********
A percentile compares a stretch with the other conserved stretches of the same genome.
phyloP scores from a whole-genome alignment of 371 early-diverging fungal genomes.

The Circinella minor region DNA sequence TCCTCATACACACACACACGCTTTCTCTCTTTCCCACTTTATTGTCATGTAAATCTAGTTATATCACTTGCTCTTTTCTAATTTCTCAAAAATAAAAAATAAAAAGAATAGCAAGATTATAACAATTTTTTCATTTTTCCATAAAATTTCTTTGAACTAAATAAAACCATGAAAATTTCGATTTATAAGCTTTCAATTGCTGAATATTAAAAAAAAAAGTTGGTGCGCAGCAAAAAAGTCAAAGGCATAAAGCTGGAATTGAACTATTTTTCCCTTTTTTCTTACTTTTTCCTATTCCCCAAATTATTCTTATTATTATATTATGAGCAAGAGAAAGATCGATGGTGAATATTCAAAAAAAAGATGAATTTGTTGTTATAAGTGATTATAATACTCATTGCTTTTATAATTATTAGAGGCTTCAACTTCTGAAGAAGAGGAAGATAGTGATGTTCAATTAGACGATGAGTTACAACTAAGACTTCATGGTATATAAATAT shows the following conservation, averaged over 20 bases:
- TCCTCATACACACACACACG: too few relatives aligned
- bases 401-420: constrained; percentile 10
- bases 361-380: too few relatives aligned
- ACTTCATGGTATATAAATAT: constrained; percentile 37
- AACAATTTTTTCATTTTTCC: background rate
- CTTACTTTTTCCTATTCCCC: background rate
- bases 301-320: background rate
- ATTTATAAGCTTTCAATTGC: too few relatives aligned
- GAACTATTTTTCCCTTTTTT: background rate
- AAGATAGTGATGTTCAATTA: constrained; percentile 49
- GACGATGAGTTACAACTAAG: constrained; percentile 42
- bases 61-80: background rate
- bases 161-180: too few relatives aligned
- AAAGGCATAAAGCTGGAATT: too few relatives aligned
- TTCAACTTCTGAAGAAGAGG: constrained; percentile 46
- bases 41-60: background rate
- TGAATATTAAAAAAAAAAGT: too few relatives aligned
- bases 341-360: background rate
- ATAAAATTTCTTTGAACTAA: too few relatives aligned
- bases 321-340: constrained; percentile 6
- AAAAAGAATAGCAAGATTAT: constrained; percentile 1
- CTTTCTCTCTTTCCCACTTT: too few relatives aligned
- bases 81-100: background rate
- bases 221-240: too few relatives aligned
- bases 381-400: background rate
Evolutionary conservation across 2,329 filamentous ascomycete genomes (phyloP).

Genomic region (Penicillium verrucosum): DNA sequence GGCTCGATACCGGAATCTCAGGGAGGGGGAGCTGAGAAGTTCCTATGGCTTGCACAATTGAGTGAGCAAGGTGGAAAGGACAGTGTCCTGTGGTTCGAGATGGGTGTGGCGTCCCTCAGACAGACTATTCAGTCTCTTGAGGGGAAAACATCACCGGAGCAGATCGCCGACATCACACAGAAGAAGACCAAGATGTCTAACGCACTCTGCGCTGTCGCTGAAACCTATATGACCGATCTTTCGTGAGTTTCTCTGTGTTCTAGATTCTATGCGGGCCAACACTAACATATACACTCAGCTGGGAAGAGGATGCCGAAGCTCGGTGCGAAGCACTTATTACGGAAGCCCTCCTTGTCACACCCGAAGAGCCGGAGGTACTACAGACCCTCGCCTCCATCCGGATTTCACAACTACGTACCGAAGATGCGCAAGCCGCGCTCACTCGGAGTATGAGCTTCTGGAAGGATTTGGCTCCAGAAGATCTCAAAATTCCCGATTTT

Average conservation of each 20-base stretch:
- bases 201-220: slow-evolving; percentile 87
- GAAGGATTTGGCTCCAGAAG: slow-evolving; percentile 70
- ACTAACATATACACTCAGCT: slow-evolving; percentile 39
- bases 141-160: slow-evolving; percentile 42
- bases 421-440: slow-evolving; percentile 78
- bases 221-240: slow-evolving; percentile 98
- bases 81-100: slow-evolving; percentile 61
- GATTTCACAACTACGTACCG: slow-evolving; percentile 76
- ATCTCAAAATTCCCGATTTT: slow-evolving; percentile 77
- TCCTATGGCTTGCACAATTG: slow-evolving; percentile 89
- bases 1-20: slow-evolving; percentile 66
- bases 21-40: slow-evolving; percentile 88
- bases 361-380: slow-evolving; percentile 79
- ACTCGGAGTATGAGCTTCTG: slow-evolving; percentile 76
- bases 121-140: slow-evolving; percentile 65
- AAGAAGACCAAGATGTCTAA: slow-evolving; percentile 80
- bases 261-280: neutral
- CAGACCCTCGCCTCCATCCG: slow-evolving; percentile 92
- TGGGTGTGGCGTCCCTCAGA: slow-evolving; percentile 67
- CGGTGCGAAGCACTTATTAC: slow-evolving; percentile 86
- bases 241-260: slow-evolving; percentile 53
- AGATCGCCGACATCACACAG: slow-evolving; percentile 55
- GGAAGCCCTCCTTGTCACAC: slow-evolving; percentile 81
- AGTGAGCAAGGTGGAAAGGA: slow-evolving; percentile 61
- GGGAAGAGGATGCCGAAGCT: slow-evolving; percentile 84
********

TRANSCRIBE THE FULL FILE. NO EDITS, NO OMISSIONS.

A percentile compares a stretch with the other conserved stretches of the same genome.
phyloP scores from a whole-genome alignment of 371 early-diverging fungal genomes.

The Circinella minor region DNA sequence TCCTCATACACACACACACGCTTTCTCTCTTTCCCACTTTATTGTCATGTAAATCTAGTTATATCACTTGCTCTTTTCTAATTTCTCAAAAATAAAAAATAAAAAGAATAGCAAGATTATAACAATTTTTTCATTTTTCCATAAAATTTCTTTGAACTAAATAAAACCATGAAAATTTCGATTTATAAGCTTTCAATTGCTGAATATTAAAAAAAAAAGTTGGTGCGCAGCAAAAAAGTCAAAGGCATAAAGCTGGAATTGAACTATTTTTCCCTTTTTTCTTACTTTTTCCTATTCCCCAAATTATTCTTATTATTATATTATGAGCAAGAGAAAGATCGATGGTGAATATTCAAAAAAAAGATGAATTTGTTGTTATAAGTGATTATAATACTCATTGCTTTTATAATTATTAGAGGCTTCAACTTCTGAAGAAGAGGAAGATAGTGATGTTCAATTAGACGATGAGTTACAACTAAGACTTCATGGTATATAAATAT shows the following conservation, averaged over 20 bases:
- TCCTCATACACACACACACG: too few relatives aligned
- bases 401-420: constrained; percentile 10
- bases 361-380: too few relatives aligned
- ACTTCATGGTATATAAATAT: constrained; percentile 37
- AACAATTTTTTCATTTTTCC: background rate
- CTTACTTTTTCCTATTCCCC: background rate
- bases 301-320: background rate
- ATTTATAAGCTTTCAATTGC: too few relatives aligned
- GAACTATTTTTCCCTTTTTT: background rate
- AAGATAGTGATGTTCAATTA: constrained; percentile 49
- GACGATGAGTTACAACTAAG: constrained; percentile 42
- bases 61-80: background rate
- bases 161-180: too few relatives aligned
- AAAGGCATAAAGCTGGAATT: too few relatives aligned
- TTCAACTTCTGAAGAAGAGG: constrained; percentile 46
- bases 41-60: background rate
- TGAATATTAAAAAAAAAAGT: too few relatives aligned
- bases 341-360: background rate
- ATAAAATTTCTTTGAACTAA: too few relatives aligned
- bases 321-340: constrained; percentile 6
- AAAAAGAATAGCAAGATTAT: constrained; percentile 1
- CTTTCTCTCTTTCCCACTTT: too few relatives aligned
- bases 81-100: background rate
- bases 221-240: too few relatives aligned
- bases 381-400: background rate
Evolutionary conservation across 2,329 filamentous ascomycete genomes (phyloP).

Genomic region (Penicillium verrucosum): DNA sequence GGCTCGATACCGGAATCTCAGGGAGGGGGAGCTGAGAAGTTCCTATGGCTTGCACAATTGAGTGAGCAAGGTGGAAAGGACAGTGTCCTGTGGTTCGAGATGGGTGTGGCGTCCCTCAGACAGACTATTCAGTCTCTTGAGGGGAAAACATCACCGGAGCAGATCGCCGACATCACACAGAAGAAGACCAAGATGTCTAACGCACTCTGCGCTGTCGCTGAAACCTATATGACCGATCTTTCGTGAGTTTCTCTGTGTTCTAGATTCTATGCGGGCCAACACTAACATATACACTCAGCTGGGAAGAGGATGCCGAAGCTCGGTGCGAAGCACTTATTACGGAAGCCCTCCTTGTCACACCCGAAGAGCCGGAGGTACTACAGACCCTCGCCTCCATCCGGATTTCACAACTACGTACCGAAGATGCGCAAGCCGCGCTCACTCGGAGTATGAGCTTCTGGAAGGATTTGGCTCCAGAAGATCTCAAAATTCCCGATTTT

Average conservation of each 20-base stretch:
- bases 201-220: slow-evolving; percentile 87
- GAAGGATTTGGCTCCAGAAG: slow-evolving; percentile 70
- ACTAACATATACACTCAGCT: slow-evolving; percentile 39
- bases 141-160: slow-evolving; percentile 42
- bases 421-440: slow-evolving; percentile 78
- bases 221-240: slow-evolving; percentile 98
- bases 81-100: slow-evolving; percentile 61
- GATTTCACAACTACGTACCG: slow-evolving; percentile 76
- ATCTCAAAATTCCCGATTTT: slow-evolving; percentile 77
- TCCTATGGCTTGCACAATTG: slow-evolving; percentile 89
- bases 1-20: slow-evolving; percentile 66
- bases 21-40: slow-evolving; percentile 88
- bases 361-380: slow-evolving; percentile 79
- ACTCGGAGTATGAGCTTCTG: slow-evolving; percentile 76
- bases 121-140: slow-evolving; percentile 65
- AAGAAGACCAAGATGTCTAA: slow-evolving; percentile 80
- bases 261-280: neutral
- CAGACCCTCGCCTCCATCCG: slow-evolving; percentile 92
- TGGGTGTGGCGTCCCTCAGA: slow-evolving; percentile 67
- CGGTGCGAAGCACTTATTAC: slow-evolving; percentile 86
- bases 241-260: slow-evolving; percentile 53
- AGATCGCCGACATCACACAG: slow-evolving; percentile 55
- GGAAGCCCTCCTTGTCACAC: slow-evolving; percentile 81
- AGTGAGCAAGGTGGAAAGGA: slow-evolving; percentile 61
- GGGAAGAGGATGCCGAAGCT: slow-evolving; percentile 84